Even all the balloons and confetti in Washington County would have a tough time making tonight's home finale against Bishop Walsh feel like a visit from Publisher's Clearinghouse Prize Patrol.
It will be the end of an era. It will be a day that everyone knew would happen, but didn't want to believe it would actually come.
For Chambers, it also will signal his last home game as Robertson's assistant coach - Cokey's right-hand man sitting at his left side. It was a 25-year ride which was a joy, an education and an honor.
"It's kind of sad," said Chambers, staring out at one of the foul lines. "I've been here for 25 years, but it doesn't seem like it's been 25 years. I said that when he left, I would, too. I'm going to miss it."
For Brashears, it is a 30-year association that started with her as a teacher before signing on to be Robertson's assistant athletic director. She assumed the AD's job nine years ago.
"I don't think what Cokey has done for this school can be measured," Brashears said, staring out at the same foul line. "It goes on far beyond what he has done on the basketball court. It's Goretti and Cokey ... you can't say the one without the other one being mentioned right away."
Robertson has been Goretti's ambassador through basketball. He helped put the small Catholic school in Washington County on the Maryland athletic map in the Baltimore Catholic League against schools 10 and 20 times Goretti's size. He's won titles, the biggest in 1987 with the help of Rodney Monroe.
He did it by becoming the second most winningest coach in state history, next to DeMatha's Morgan Wootten.
And he did it by presenting the game his way.
"We went at it with the philosophy of doing it the right way," Chambers said. "We tried to make the kids players and citizens. I think we have done that. A lot of kids want to come here and play and I think that says something for us."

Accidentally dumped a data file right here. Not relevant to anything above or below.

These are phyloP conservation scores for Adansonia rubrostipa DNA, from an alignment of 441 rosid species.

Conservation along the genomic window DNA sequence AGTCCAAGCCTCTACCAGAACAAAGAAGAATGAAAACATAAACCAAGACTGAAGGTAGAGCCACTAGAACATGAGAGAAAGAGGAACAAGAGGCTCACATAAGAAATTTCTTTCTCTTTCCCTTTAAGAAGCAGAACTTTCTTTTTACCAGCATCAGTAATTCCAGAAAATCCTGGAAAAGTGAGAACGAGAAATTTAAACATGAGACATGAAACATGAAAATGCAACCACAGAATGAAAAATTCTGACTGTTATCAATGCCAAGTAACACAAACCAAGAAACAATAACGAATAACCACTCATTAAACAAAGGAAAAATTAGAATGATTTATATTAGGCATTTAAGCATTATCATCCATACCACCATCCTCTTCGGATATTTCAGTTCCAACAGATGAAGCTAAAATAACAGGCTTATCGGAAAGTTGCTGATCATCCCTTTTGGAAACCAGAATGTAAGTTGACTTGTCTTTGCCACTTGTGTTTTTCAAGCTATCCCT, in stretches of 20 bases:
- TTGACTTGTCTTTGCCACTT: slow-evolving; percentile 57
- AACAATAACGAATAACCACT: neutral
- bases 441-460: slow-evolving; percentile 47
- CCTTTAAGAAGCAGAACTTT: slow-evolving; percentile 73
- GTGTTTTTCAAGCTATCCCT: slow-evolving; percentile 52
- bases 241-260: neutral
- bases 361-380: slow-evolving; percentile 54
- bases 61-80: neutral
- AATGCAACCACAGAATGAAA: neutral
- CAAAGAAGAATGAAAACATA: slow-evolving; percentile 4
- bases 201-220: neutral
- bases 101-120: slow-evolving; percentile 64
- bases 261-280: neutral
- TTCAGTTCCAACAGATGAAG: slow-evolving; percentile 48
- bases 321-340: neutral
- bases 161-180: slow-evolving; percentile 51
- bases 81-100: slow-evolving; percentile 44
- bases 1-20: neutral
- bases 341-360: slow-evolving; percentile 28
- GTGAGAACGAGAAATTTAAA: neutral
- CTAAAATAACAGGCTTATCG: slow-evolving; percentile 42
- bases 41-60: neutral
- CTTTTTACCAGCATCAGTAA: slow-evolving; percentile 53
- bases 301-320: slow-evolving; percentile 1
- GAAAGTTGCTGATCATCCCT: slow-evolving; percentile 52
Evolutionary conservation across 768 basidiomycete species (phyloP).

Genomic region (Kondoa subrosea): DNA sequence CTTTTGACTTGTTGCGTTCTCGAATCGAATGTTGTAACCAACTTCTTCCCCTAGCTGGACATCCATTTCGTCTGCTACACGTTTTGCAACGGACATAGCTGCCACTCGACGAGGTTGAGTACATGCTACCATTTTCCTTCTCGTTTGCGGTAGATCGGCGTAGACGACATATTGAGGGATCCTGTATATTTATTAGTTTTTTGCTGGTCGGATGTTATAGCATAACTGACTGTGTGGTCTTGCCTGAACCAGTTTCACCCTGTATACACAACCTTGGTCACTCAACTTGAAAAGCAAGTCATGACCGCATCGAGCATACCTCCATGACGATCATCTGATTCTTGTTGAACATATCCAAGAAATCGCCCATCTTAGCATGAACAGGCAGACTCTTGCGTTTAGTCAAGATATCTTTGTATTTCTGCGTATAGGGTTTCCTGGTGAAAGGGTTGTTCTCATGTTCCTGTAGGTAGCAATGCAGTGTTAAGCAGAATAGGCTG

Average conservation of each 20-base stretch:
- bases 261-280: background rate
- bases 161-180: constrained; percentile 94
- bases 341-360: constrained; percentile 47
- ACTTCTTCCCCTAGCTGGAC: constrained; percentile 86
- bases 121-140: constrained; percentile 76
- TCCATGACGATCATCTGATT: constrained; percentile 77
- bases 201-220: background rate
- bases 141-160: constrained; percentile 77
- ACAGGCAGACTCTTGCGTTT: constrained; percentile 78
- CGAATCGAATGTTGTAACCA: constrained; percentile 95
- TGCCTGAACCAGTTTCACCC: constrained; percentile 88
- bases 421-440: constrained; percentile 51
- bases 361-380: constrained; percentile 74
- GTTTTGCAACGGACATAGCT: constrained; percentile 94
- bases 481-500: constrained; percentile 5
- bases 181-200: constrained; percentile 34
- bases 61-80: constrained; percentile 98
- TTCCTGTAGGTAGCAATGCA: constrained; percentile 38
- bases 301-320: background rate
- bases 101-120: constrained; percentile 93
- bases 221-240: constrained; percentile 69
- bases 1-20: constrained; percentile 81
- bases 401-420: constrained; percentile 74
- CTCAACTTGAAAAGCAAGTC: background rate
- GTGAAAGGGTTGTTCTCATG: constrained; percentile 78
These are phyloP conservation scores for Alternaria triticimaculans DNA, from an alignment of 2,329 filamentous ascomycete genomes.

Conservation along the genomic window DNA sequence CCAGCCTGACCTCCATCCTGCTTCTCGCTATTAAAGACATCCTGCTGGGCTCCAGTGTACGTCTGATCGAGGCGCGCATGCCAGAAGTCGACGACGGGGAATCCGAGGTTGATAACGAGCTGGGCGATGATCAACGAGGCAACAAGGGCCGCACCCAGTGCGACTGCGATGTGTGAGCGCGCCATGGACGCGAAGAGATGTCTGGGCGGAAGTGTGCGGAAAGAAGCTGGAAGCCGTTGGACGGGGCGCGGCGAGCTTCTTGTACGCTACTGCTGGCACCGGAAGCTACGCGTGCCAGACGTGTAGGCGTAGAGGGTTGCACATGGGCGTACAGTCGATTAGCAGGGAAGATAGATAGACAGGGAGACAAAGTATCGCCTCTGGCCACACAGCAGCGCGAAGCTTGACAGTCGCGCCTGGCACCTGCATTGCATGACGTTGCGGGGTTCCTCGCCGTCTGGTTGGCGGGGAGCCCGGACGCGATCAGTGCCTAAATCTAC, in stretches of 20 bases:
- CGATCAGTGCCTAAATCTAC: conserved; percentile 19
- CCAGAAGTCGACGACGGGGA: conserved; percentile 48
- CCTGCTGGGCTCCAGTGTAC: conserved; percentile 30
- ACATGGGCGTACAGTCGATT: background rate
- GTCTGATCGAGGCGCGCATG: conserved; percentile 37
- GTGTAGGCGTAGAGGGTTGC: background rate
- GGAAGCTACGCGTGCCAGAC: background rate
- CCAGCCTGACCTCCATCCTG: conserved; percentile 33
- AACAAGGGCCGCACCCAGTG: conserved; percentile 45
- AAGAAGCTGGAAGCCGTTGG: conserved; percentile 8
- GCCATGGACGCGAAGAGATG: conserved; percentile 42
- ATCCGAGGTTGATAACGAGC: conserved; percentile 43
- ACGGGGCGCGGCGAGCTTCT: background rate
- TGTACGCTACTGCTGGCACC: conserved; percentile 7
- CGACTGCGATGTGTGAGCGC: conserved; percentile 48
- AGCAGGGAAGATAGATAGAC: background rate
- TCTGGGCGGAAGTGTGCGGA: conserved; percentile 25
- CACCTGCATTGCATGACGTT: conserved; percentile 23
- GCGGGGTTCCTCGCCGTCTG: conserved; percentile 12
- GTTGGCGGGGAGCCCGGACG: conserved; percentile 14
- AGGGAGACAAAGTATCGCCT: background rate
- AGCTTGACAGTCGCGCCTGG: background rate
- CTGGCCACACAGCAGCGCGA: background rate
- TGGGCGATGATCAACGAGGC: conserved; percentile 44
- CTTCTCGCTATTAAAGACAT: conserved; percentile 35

Robertson's reputation precedes him in the Catholic private school circles. Brashears admits the reason the school's annual Mid-Atlantic Invitation Tournament continues to flourish is because it seems like Robertson only has to pick up the phone to get the out-of-state teams to come.
But it was also because Robertson made clear the way he wanted the game to be played, especially in an era when free-styled offenses and high scoring players are the rule.
"He's old school," Brashears said. "His teams are always prepared. I feel as though he has a game plan for every game that if it is executed correctly, every one of them would be a victory. The court is his chess board and he makes all the moves to get it done.
"He has a style that a lot of kids don't like. Personally, I don't want to watch NBA games, but I like to watch Cokey's teams play. His style presents itself as what basketball is supposed to be and how the game should be played."
It has worked for Robertson over the years because he invites his players to play.
"The biggest thing I learned from him is the ability to keep kids playing hard, even after losses," Chambers said. "He gets them to do it all the time and it is more than just the Xs and Os of the game. He puts the right player in at the right time all the time ... and I don't know how he does it. He's a master. Plus he is able to get every player in a game. That helps us in practices because every kid comes in looking to be ready to play. He always says the best talent doesn't win, it's the best team."
Once Robertson stops coaching, Brashears said she probably will miss her conversations with the coach - especially since they are usually done pacing up and down the court while he sweeps the floor. It truly makes the Gael Center "The house that Cokey built ... or at least cleaned."
And for it all, when the actual game hits the floor tonight, there will be a short ceremony to thank Robertson for all his years of service to the Goretti community.
"I want a lot of people to be there and I want to give them all the chance to just say 'Thanks Coach,'" Brashears said. "This is a celebration of what one person can do at a small school. It's all in the way something (like a basketball program) is built. One person can make a huge difference at a small school."